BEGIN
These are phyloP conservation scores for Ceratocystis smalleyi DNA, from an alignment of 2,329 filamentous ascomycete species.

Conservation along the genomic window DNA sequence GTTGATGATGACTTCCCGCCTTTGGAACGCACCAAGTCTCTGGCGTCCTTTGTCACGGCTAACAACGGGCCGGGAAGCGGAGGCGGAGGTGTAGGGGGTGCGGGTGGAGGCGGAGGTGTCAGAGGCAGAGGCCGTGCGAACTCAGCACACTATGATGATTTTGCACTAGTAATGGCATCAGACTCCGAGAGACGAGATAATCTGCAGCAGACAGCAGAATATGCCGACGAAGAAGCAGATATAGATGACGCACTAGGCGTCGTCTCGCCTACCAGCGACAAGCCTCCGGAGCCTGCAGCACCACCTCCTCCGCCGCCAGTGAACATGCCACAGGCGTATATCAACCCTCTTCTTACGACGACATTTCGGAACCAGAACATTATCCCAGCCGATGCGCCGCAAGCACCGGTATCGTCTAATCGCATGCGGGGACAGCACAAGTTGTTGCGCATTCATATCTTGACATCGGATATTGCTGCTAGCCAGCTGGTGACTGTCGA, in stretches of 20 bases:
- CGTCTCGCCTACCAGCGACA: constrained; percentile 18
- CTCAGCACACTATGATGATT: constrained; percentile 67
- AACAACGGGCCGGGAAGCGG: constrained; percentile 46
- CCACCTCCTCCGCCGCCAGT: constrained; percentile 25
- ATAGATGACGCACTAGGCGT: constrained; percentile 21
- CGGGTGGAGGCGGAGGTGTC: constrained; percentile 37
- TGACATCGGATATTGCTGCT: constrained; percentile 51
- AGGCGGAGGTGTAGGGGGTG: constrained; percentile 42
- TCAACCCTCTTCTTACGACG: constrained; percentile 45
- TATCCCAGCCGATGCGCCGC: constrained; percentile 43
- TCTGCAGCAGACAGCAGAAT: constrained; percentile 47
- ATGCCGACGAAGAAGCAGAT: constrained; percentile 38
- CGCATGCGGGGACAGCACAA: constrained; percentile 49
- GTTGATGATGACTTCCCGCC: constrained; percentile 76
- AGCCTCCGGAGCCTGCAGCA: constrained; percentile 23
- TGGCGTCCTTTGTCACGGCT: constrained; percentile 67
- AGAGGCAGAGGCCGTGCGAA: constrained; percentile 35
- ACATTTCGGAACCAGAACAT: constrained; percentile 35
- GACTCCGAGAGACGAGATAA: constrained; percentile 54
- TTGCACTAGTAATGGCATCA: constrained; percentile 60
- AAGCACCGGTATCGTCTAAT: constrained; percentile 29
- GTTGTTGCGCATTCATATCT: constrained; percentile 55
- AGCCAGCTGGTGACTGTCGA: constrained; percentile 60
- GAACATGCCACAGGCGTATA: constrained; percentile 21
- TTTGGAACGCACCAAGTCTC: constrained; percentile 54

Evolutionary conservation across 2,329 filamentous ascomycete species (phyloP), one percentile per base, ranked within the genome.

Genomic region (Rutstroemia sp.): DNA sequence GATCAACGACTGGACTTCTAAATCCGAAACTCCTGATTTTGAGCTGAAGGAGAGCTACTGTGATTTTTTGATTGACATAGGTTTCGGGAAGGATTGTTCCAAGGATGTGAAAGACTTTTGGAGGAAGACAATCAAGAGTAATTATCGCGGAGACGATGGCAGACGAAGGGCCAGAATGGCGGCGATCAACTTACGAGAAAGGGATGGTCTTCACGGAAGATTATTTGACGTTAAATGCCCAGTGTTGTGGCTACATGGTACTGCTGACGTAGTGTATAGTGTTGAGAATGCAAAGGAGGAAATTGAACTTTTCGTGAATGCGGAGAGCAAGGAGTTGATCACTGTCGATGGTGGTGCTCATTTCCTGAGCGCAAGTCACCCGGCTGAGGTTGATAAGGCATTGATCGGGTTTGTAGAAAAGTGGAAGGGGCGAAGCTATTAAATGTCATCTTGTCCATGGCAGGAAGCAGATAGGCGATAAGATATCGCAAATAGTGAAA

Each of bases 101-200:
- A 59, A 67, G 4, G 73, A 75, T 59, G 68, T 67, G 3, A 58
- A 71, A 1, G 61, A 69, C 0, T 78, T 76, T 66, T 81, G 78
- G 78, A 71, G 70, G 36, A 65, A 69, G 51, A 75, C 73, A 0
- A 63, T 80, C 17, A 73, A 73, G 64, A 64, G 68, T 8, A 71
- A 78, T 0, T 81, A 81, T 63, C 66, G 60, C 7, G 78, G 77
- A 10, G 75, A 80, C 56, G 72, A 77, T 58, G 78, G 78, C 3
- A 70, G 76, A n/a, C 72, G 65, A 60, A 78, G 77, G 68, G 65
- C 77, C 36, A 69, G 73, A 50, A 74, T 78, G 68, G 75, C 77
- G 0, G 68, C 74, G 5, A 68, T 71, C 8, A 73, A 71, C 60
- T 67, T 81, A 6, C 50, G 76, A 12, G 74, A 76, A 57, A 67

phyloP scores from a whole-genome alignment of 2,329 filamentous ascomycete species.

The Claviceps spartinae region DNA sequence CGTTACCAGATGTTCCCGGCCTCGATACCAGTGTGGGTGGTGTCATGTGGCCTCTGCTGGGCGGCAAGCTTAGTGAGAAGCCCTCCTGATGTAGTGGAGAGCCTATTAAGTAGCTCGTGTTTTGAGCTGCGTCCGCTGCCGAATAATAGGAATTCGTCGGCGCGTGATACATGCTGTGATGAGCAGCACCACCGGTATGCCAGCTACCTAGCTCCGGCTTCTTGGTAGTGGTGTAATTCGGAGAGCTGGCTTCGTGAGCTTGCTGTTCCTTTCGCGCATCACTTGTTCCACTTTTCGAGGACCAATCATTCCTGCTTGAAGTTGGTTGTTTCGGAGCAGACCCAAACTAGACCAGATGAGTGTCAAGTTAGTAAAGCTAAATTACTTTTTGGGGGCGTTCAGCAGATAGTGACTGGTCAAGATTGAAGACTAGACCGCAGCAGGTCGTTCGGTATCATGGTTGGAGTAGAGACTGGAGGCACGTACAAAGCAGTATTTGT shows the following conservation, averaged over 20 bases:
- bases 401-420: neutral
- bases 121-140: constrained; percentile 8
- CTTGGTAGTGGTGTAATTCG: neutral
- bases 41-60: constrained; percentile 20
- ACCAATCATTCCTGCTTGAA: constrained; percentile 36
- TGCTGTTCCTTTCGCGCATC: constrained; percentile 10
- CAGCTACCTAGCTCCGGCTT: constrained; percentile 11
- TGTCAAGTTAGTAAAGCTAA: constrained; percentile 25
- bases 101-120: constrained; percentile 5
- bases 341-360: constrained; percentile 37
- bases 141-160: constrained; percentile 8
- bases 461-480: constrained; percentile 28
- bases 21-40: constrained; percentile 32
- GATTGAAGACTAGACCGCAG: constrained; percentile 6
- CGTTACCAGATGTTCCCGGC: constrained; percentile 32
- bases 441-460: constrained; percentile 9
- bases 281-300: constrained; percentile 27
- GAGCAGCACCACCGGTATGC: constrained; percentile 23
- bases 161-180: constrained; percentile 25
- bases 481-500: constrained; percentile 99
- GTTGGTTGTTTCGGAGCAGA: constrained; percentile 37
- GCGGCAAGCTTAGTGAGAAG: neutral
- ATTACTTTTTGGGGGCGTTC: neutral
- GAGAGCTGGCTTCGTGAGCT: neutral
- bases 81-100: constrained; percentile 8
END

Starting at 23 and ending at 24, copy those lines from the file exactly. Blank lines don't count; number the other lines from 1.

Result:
- AAGCACCGGTATCGTCTAAT: constrained; percentile 29
- GTTGTTGCGCATTCATATCT: constrained; percentile 55